It’s as if Steph Curry leaped off the pages of a storybook.

He signs dozens of autographs at every arena, home and away. He poses for selfies, home and away. He gives honest answers to postgame questions, reasonable or not. He won’t hesitate to pull up, with his wife sitting in the passenger’s seat, to the Chick-fil-A drive-thru and order a sandwich. The list of charities in which he participates is longer than the lines awaiting those autographs.

Steph is a “regular” guy who does amazing things on and off the court.

Warriors general manager Bob Myers this week penned an essay for Sports Illustrated in which he expresses his opinion that Curry, nominated for the magazine’s annual Sportsman of the Year award, should win it. I read it, nodding throughout.

“Combine all of his traits and you have a person that is elite in every way,” Myers wrote. “Everything he does is with the highest character. He’s a great husband, father, son, brother, friend and teammate. He’s a joy to be around.

“He has a daughter the same age as mine and I’ve gotten to see how he approaches fatherhood and how he treats his wife. It’s beyond imaginable. I’ve learned so much from him. He’s the guy you hope your daughter marries.”

The NBA – hell, the sports world – belongs to Steph Curry and he will feel the love Wednesday night when he enters Time Warner Cable Arena, in the city where he grew up, on the night his father, Dell, will be honored by the Charlotte Hornets.

Nash is gone. Kobe is leaving. LeBron is on the far side of his prime. KD’s easy charm is turning sour. Center stage belongs to Steph. He’s the guy having fun, the naturally complete package, ready for what lies ahead.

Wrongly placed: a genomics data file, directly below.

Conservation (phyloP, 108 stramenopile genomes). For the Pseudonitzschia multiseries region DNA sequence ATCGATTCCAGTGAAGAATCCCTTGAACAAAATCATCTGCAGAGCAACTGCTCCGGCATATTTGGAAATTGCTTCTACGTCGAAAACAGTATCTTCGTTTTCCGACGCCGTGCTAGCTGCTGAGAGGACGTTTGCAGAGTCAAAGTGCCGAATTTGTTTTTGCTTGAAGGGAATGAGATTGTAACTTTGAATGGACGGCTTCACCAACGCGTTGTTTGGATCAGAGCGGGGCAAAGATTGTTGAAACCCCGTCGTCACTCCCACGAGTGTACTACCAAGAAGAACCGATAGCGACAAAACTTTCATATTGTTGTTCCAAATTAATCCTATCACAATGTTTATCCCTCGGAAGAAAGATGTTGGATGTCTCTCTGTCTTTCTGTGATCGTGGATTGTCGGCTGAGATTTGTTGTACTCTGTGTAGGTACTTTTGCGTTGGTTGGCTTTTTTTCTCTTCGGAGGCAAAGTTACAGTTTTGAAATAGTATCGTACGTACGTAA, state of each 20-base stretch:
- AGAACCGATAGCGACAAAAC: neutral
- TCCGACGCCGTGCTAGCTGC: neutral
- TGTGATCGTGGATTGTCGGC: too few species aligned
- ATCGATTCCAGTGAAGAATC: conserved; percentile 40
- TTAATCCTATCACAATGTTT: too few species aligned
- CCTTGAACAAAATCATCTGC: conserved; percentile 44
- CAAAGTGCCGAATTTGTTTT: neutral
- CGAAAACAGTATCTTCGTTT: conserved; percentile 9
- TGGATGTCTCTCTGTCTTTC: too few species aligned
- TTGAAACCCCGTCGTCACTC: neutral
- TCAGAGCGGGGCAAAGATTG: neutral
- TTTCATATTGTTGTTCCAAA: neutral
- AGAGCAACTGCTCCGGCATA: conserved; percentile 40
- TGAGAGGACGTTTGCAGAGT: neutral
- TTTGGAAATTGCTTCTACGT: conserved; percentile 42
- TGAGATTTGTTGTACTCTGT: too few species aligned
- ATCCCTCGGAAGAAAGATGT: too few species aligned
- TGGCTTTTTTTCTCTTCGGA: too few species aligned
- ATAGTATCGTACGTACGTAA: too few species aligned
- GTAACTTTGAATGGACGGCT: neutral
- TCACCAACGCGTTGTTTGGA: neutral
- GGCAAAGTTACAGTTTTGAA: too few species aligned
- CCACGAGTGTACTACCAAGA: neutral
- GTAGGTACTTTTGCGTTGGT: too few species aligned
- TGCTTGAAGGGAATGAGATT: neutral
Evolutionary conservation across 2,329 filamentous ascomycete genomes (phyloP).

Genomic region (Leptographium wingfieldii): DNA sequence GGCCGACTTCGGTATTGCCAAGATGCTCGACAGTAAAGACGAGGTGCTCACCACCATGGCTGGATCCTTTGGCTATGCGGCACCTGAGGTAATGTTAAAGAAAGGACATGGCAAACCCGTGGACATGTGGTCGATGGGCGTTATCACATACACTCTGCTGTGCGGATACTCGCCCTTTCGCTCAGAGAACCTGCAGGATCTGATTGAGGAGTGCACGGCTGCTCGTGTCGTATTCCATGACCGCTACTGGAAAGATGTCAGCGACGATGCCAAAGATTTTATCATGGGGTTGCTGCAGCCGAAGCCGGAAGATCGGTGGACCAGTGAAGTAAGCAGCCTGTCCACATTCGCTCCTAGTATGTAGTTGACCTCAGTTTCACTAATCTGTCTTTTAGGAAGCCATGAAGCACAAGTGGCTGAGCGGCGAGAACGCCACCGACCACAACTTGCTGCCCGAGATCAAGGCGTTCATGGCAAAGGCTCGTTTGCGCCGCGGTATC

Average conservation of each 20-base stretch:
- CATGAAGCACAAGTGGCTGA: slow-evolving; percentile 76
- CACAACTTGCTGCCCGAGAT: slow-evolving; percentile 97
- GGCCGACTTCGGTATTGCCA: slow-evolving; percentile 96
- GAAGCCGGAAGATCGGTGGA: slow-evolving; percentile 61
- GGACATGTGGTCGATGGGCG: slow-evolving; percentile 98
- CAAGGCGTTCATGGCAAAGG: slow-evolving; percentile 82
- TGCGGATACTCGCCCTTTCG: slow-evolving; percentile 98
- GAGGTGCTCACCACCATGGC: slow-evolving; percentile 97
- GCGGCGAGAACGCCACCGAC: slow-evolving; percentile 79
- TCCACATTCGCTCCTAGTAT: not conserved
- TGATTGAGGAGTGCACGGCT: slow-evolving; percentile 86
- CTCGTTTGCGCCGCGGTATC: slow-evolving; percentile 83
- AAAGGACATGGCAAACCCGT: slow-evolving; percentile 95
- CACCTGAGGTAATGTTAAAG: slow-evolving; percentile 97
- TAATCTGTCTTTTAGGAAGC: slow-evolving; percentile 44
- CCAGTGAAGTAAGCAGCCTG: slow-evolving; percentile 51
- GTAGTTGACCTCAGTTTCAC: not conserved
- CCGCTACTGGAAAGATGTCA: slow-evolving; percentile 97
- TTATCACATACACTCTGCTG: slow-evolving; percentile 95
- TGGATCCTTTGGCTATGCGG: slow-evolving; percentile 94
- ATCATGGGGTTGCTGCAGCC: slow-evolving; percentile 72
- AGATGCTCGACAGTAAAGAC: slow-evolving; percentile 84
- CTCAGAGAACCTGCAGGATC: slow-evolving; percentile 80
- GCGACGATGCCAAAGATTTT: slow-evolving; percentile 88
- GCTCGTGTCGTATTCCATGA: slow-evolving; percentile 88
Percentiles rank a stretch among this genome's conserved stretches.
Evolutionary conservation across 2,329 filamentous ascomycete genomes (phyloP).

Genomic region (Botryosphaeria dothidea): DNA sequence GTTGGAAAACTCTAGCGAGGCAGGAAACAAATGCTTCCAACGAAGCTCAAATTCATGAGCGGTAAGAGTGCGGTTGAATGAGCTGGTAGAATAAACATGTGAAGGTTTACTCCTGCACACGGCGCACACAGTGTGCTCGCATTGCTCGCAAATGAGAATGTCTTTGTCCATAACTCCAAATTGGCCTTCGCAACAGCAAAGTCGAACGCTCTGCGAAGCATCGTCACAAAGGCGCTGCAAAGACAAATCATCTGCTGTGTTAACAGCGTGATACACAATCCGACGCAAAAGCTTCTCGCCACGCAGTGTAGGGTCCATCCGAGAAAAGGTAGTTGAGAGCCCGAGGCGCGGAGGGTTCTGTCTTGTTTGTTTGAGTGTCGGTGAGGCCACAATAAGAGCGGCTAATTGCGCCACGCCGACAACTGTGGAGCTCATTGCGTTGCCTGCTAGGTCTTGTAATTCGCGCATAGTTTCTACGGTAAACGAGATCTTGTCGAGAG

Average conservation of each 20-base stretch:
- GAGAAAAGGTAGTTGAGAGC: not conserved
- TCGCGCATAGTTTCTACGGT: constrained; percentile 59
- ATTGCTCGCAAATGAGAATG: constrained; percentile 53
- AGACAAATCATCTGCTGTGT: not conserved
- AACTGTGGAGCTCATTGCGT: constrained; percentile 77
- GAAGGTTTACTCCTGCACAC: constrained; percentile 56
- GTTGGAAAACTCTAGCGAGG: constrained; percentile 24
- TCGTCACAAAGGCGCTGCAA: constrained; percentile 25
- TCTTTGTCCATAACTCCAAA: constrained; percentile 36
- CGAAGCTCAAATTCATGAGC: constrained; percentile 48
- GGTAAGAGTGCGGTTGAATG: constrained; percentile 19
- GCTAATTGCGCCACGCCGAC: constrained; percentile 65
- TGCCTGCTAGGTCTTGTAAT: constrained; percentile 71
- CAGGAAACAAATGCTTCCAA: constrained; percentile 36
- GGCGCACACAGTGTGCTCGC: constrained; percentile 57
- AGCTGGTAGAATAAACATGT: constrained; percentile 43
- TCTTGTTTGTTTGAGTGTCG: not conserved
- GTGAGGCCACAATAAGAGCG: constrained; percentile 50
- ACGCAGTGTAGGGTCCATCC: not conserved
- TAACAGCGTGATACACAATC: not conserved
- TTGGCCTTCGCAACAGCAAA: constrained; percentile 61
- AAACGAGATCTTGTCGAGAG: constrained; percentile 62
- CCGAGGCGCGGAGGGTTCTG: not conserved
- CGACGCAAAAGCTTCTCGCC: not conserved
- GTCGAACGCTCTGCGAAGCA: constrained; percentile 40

Warriors execs scout top 2020 NBA draft prospect James Wiseman up close


Warriors execs scout top 2020 NBA draft prospect James Wiseman up close

The Warriors likely will pick much higher than they've gotten used to in June's NBA draft. 

Golden State is a league-worst 2-9 this season, appearing like a lock to keep the top-20 protected 2020 first-round pick the Warriors sent to the Brooklyn Nets as part of the Kevin Durant sign-and-trade. The Warriors would have no shortage of options if they picked at -- or around -- the top of the draft, and their front office got an in-person glimpse at Memphis center James Wiseman on Tuesday night, according to The Athletic's John Hollinger. 

Wiseman, plagued by foul trouble early, finished with 14 points and 12 rebounds as Memphis lost to Oregon on Tuesday night.

Wiseman will be one of, if not the best player available in the draft. The 7-foot freshman center averaged 22.5 points, 10.0 rebounds and 4.0 blocks per game entering Tuesday's game, and the 18-year-old has the upside to develop into something the Warriors have not had in the Steve Kerr era: A truly dominant big man.